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Book Forum: Treatment Issues   |    
Obsessive Compulsive Disorder: Practical, Tried-and-Tested Strategies to Overcome OCD, 2nd ed.
SAXBY PRIDMORE, M.D.
Am J Psychiatry 2004;161:182-a-183. doi:10.1176/appi.ajp.161.1.182-a
View Author and Article Information
Hobart, Australia

By Dr. Frederick Toates and Dr. Olga Coschug-Toates. London, Class Publishing, 2002, 282 pp., £14.99 (paper).

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This is an interesting self-help book written principally by a distinguished experimental psychologist who suffers from obsessive-compulsive disorder (OCD). It is divided into four main parts. The first is an account of the life of the primary author, who displayed obsessive traits in early life and developed OCD at 30 years of age. The second is an account of the professional services offered by clinical psychology and psychiatry. The third is an account of the lives and thoughts of famous people who have suffered OCD, and the last is self-help advice.

The section dealing with the author’s life and experiences would be of interest to sufferers, families, and students alike. Textbooks too often paint simple pictures, and it is only when the clinician grapples with his or her first case of OCD that the complexity of cognitions in this illness are appreciated. For the student, this account gives a unique taste of things to come.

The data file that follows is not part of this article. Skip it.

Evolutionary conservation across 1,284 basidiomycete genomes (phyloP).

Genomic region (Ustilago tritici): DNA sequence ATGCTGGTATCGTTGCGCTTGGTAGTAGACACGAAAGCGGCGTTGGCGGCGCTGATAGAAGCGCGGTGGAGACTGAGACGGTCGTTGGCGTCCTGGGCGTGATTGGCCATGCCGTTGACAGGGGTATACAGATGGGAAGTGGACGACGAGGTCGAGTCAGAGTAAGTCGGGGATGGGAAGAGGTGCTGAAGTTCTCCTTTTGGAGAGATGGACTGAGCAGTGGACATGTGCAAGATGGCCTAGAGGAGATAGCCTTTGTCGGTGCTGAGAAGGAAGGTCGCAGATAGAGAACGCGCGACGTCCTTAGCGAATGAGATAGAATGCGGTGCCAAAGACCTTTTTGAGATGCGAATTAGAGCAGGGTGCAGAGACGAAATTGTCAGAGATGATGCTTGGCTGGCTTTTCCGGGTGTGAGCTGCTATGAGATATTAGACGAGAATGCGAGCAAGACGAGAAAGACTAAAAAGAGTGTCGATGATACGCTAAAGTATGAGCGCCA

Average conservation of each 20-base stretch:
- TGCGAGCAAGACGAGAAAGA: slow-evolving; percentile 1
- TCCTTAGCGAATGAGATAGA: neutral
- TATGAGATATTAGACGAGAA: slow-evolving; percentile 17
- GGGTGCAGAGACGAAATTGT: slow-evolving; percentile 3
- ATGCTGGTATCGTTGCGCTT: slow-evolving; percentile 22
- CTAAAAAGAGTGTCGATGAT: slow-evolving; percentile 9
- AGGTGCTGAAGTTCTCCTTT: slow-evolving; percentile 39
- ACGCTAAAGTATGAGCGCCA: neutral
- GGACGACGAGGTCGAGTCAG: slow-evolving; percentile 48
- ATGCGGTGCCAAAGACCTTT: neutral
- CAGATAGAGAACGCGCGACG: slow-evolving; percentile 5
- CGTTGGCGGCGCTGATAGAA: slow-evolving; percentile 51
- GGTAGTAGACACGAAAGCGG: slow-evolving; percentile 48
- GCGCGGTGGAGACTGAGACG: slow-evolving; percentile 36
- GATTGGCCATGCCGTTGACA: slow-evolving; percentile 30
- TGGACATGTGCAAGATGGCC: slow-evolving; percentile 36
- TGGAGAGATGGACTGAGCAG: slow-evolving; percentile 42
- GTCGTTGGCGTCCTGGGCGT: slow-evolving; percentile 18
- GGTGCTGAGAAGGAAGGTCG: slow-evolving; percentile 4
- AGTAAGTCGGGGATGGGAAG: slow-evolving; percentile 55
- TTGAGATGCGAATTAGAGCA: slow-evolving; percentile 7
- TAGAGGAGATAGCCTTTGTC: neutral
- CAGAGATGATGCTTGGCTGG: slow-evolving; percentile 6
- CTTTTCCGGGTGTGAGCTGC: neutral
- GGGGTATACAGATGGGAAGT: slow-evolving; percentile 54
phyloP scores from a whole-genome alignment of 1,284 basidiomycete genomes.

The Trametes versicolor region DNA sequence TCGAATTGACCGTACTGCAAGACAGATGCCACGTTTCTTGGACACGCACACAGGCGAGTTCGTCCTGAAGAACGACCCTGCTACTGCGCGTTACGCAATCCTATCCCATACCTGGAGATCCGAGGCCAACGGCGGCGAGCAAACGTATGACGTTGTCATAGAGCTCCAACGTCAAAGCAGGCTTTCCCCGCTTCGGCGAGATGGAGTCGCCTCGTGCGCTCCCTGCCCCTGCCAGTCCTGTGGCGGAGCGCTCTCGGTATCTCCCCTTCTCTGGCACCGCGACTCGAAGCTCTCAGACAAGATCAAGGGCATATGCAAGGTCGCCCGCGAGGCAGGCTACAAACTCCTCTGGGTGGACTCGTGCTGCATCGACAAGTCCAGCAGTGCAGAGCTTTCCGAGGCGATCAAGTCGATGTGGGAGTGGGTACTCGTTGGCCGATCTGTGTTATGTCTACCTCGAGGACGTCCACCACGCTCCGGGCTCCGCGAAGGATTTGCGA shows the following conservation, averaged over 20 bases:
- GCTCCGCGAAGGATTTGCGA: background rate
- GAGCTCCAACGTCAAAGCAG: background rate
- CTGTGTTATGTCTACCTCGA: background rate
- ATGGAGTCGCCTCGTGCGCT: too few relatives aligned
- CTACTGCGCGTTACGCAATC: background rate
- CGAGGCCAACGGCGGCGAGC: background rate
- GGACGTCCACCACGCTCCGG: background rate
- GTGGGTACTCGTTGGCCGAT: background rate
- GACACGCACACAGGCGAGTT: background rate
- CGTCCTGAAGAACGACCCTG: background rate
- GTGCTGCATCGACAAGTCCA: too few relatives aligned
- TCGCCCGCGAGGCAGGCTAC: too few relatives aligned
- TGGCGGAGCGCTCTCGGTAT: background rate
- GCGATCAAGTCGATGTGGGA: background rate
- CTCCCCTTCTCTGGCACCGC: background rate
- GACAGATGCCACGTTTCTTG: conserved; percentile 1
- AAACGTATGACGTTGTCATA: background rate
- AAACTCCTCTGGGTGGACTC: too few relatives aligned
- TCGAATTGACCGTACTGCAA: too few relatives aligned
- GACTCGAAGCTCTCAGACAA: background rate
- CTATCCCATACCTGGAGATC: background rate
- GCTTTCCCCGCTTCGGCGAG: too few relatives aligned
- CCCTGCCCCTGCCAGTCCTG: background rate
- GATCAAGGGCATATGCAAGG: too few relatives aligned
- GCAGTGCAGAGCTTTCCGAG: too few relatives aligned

The section dealing with the available professional services is a reasonable picture for sufferers and families. There are some shortcomings: flupenthixol is misspelled and described as an antidepressant. The statement that "we can say that, of all the techniques available, behavior therapy offers the most hope" may reflect bias.

The section dealing with the lives and thoughts of famous people who have suffered OCD is very interesting. It is comprehensive and will demonstrate to patients and professionals alike that it is possible to do well in life in spite of OCD. The section dealing with self-help is superficial, but the authors make points that are easily overlooked—that keeping busy, getting out, and taking exercise can make valuable contributions. An important, twice-made statement is, "I feel that it is a bit like having a wooden leg or a tendency to epilepsy—life would be much better without the difficulty or disorder but one can still make the best of it." The book does not deal with the occasional difficulty of deciding about the presence or absence of psychotic thinking, or with the curious clinical presentations of patients with clean hands and filthy clothes/homes.

There is no doubt that Dr. Toates has suffered dreadfully and deserves praise for revealing his difficulties for the benefit of others. It has to be said, however, that had his OCD been at the severe end of the spectrum, he would not have been able to write his book. Severe OCD has been ignored.

This is a good book. It will provide encouragement to sufferers and is an excellent introduction for students from a wide range of disciplines.

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